Australian PFA chief Brendan Schwab has warned Sydney FC that Alex Brosque will take the unprecedented step of going to arbitration in a bid to quit the A-League side.
Brosque is desperate to end his five-year spell with the club to take up a deal with Japanese outfit Shimizu S-Pulse believed to be worth around $1.5 million.
Sydney are refusing to allow the striker to leave, claiming a clause in his contract that states he can be transferred should an overseas team make an offer for him, is no longer valid after he signed a new deal at the start of this season.
The A-League champions' vice-chairman Scott Barlow accused Shimizu of breaching FIFA regulations on Tuesday, and said the J-League side held discussions with Brosque in Sydney several months ago.
"A-League clubs have rights in these situations and we will not stand by and let foreign clubs disregard FIFA regulations when approaching our players," Barlow said.
However, Brosque and the Professional Footballers' Australia claim his new deal does not start until April 1, and the Socceroos striker is still playing under his old terms and should be allowed to leave.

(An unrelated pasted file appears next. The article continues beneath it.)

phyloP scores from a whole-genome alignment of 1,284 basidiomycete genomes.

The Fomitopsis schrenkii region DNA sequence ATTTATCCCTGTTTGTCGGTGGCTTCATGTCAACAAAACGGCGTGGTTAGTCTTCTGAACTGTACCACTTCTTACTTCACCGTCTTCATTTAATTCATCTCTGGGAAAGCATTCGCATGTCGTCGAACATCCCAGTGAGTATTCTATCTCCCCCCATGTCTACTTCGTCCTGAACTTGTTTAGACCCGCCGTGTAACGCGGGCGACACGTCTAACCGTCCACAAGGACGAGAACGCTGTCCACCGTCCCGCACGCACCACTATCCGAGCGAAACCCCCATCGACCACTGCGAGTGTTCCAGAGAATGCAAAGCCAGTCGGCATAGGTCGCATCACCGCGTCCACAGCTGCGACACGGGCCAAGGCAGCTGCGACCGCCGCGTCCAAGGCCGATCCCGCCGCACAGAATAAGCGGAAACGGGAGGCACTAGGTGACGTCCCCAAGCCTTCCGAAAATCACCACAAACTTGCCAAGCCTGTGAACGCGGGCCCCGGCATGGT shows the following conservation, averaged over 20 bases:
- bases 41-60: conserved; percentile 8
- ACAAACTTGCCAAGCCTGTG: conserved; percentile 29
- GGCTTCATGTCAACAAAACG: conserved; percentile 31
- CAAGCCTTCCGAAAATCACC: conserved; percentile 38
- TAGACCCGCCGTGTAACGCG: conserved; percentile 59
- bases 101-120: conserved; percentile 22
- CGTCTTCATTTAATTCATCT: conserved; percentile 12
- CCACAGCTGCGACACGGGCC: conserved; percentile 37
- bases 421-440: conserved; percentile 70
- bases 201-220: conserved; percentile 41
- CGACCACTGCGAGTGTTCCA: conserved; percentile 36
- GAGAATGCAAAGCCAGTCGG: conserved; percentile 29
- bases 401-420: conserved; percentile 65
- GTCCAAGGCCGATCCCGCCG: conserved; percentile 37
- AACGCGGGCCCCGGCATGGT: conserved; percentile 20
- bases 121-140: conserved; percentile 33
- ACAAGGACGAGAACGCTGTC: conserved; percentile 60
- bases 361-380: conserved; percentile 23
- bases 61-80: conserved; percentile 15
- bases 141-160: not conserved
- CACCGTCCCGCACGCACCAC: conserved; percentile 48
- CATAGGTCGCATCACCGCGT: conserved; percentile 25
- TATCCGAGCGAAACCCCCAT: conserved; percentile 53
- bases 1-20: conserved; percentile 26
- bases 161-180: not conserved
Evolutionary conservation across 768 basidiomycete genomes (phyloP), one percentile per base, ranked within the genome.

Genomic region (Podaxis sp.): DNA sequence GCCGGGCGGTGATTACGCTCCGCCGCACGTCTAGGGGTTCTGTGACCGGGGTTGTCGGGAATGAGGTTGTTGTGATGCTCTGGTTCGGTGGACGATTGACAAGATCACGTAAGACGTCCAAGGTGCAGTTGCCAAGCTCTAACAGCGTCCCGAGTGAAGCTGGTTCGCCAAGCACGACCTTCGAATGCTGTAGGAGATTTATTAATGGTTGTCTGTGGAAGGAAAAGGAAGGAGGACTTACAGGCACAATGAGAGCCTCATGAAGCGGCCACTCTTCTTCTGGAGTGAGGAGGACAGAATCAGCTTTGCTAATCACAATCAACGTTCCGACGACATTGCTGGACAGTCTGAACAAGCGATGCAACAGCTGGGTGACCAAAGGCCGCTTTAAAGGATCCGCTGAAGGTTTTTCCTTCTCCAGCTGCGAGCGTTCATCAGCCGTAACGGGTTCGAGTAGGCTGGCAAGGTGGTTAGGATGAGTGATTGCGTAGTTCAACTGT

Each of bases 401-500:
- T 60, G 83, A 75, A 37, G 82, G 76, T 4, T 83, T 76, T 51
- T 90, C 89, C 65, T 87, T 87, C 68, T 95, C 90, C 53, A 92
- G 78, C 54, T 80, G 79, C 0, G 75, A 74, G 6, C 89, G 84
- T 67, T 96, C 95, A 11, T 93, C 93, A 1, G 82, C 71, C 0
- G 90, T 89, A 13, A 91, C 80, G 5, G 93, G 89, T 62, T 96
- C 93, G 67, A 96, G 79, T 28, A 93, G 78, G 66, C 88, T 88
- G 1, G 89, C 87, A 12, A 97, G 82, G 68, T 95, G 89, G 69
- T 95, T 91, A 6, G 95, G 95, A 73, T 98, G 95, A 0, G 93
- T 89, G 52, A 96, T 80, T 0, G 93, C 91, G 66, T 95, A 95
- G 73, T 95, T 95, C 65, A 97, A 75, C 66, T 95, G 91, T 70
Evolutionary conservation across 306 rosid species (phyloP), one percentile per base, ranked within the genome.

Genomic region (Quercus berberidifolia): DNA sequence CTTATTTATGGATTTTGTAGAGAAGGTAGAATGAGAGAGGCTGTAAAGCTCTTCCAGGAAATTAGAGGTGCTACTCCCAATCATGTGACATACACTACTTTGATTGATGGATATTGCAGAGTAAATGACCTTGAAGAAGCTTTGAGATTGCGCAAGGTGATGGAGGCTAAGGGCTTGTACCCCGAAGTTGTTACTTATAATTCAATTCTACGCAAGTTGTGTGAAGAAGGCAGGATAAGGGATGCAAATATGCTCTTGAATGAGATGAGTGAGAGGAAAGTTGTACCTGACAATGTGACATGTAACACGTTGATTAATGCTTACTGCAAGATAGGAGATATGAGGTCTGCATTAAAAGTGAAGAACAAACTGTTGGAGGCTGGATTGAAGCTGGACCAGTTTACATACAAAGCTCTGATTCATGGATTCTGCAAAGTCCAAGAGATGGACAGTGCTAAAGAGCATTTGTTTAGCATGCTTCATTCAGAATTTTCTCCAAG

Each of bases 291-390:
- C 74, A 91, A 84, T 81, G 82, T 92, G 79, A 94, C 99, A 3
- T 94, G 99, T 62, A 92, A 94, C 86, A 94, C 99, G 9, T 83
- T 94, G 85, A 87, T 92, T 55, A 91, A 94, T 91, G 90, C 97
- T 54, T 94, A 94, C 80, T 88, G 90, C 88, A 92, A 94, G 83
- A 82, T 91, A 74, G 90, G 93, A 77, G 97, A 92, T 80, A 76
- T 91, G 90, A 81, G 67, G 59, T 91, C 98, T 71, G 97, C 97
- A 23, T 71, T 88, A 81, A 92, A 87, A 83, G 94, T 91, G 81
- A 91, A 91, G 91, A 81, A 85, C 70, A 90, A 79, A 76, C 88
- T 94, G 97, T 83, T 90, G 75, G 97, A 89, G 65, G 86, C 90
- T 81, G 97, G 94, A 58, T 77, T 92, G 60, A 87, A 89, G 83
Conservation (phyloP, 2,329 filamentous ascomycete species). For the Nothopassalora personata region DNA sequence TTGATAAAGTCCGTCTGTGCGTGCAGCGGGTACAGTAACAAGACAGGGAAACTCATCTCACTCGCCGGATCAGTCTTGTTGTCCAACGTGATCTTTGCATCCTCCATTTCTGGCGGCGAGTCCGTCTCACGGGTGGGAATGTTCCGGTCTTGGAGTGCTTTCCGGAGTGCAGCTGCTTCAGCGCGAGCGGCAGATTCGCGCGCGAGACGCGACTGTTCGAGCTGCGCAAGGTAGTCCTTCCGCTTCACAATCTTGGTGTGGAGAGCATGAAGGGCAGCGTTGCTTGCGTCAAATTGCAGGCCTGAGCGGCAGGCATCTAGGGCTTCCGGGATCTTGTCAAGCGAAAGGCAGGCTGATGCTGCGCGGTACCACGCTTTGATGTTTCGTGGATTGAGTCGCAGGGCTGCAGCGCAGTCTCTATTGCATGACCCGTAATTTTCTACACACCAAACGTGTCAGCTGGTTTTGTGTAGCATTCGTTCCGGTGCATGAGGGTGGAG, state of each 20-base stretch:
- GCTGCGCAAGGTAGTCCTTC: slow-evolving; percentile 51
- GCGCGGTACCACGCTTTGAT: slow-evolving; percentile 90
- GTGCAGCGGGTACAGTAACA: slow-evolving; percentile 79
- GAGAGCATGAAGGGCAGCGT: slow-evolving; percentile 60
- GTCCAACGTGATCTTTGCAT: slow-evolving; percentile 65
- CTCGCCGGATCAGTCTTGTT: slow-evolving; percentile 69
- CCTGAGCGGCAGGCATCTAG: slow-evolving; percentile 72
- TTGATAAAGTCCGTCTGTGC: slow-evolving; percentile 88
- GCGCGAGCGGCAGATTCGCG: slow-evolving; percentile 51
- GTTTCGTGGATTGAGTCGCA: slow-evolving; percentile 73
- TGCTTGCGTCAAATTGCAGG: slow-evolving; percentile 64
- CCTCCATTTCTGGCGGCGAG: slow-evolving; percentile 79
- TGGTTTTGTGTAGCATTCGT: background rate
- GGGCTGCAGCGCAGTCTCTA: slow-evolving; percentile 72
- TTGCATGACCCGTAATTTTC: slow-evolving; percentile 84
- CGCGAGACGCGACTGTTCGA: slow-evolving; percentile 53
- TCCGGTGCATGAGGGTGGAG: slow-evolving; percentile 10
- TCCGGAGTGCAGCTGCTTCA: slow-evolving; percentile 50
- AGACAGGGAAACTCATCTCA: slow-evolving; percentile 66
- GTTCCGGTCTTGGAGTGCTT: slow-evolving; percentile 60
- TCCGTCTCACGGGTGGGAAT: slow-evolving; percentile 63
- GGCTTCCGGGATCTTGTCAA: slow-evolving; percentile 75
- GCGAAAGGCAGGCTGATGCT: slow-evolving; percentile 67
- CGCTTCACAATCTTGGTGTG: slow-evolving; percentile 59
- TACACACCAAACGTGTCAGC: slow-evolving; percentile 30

"We would like to try and reach and agreement with Sydney for Alex's transfer," Schwab told AAP.
"We do think he is entitled to leave under the terms of his agreement and that is what we are working towards.
"If we can't reach an agreement ... then the next step is independent arbitration which we would refer to."
Under the players' current CBA with Football Federation Australia (FFA), an arbiter has to be provided to rule on any disagreement.
Schwab said Brosque would be the first player in Australia to take his case to arbitration if Sydney refuse to agree to a transfer at a meeting on Thursday.
"There have obviously been lots of cases over the years that have been arbitrated on over a variety of issues, but in terms of the interpretation of a clause, it would be the first of that nature in my experience," Schwab said.
Schwab said Barlow's claims were "unhelpful" but was confident the move can be salvaged and Brosque can link up with the Shizuoka-based side, who finished sixth in the J-League last season.
"Sydney FC have made two rather strong public statements which we deem to be unhelpful, but we can't be responsible for the way Sydney conducts itself," he said.
"We have advised Alex as to his legal rights and hope to reach a resolution with Sydney which would bring about his transfer in accordance to his rights."
A Sydney FC spokesman said the club stand by their ruling but would not make any further comment until after Thursday's meeting.